What children of divorce need more than anything else is a healthy and strong relationship with both parents.  Often times, children will feel responsible for a divorce.  They often fear they behaved badly, or fought too much, or asked for too many goodies.  After a divorce, children can go through months or even years of guilt.  It’s then they need the love and support of both parents, but many often don’t get that.

Many times after a divorce, one parent will begin to denigrate the other parent in front of their children.  They may tell stories that should remain between the two parents, or even bring the children into discussions that should be kept between them, “Well, the child support is late again.”  These sometimes subtle and not-so-subtle acts are called “Parental Alienation and Hostile Aggressive Parenting.”

Forms of Parental Alienation

While not as well-known or easily recognized as what we traditionally think of as negligence, parent alienation is a form of child abuse. And although the guilty party is usually a parent, it can also be another family member or even a family friend who has taken sides.  And it might be more common than originally thought.  In 2010, Fidler and Bala reported that parental alienation occurred in between “11-15% of divorces involving children.”

The reasons behind it are many, anger at a spouse, the fear or feeling the other parent is doing the same thing-so it becomes a defense mechanism, or the parent is trying to build a coalition against the other parent.  The child or children, then find themselves in a confused state; wondering if the “other” parent is that bad, then maybe “I shouldn’t love him or her.”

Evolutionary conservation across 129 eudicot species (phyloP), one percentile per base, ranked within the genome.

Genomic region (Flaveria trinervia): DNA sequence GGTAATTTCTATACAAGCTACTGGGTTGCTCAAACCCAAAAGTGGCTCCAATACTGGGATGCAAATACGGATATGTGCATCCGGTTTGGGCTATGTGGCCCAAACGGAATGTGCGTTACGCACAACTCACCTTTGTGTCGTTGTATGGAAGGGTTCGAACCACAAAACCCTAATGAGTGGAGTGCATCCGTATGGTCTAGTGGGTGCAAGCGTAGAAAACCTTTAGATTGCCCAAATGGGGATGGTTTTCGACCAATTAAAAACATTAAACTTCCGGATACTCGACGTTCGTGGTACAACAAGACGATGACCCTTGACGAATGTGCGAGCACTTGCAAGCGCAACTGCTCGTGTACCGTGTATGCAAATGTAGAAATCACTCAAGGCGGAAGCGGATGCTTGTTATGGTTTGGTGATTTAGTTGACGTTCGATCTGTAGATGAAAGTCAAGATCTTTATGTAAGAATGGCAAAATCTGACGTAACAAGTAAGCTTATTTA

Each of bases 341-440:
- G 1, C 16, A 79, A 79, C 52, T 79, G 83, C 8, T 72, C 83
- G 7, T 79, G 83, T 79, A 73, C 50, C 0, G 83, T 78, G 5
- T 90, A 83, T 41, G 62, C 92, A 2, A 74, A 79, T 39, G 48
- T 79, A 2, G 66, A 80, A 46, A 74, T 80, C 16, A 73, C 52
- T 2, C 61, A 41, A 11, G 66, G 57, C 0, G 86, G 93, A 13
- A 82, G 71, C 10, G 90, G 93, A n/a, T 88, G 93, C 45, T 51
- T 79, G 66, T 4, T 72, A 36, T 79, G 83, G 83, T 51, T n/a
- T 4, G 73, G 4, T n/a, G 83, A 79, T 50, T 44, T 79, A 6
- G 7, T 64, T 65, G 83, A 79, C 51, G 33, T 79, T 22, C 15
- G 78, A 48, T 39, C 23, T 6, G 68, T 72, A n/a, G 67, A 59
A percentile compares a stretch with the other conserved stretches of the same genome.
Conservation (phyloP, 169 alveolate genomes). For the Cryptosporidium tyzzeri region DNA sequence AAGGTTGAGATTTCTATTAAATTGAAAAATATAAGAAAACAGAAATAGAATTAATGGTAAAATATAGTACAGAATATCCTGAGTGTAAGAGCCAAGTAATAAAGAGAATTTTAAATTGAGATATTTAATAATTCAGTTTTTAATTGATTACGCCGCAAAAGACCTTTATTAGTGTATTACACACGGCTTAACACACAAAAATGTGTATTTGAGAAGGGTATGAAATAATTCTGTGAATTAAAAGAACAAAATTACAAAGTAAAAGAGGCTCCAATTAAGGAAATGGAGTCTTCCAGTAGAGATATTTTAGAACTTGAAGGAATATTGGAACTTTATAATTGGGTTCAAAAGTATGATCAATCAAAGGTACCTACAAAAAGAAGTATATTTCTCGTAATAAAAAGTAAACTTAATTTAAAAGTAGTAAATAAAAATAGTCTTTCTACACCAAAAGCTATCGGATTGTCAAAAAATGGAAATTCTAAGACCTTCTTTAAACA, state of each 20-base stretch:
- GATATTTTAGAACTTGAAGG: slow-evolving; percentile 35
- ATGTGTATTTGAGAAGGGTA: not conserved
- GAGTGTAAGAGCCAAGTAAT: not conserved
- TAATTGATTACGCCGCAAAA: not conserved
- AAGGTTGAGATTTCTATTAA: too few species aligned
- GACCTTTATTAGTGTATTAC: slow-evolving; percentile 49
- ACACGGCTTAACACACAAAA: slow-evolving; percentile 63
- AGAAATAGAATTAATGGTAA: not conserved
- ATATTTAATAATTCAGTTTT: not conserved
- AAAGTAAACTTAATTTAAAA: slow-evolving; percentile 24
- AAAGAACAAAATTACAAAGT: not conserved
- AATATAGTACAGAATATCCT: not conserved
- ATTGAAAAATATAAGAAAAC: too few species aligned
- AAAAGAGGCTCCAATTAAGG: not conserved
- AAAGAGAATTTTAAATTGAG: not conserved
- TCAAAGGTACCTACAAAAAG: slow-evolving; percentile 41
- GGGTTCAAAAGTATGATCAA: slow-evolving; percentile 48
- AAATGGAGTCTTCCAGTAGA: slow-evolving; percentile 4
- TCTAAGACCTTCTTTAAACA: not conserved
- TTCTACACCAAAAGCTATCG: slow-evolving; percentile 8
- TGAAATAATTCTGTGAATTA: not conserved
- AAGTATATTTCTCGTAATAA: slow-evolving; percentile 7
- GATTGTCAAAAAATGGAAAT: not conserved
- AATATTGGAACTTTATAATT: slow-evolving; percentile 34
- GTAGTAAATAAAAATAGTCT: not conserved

These feelings can leave permanent scars.  Even adult children of divorce report that, such tactics are, “tantamount to extreme psychological maltreatment of children, including spurning, terrorizing, corrupting, of exploiting and denying emotional responsiveness.”  In extreme cases, the children can get the impression the alienated parent is “dangerous and untrustworthy.”

Parental Alienation Resources

And that attitude may follow them into adulthood, and even other relationships. But now organizations such as Parental Alienation Awareness Organizations have formed that offers advice for parents, friends and children of divorce, no matter what age.

Sources: Parental Alienation Awareness Organization (PAAO) www.paawareness.org and www.psychologytoday.com.

Have you dealt with Parental Alienation? What affects does/did it have on your kids?

Fred Campos is father to three and primary custodian to his daughter Caitlyn from a previous relationship. Image courtesy of Ambro at FreeDigitalPhotos.net.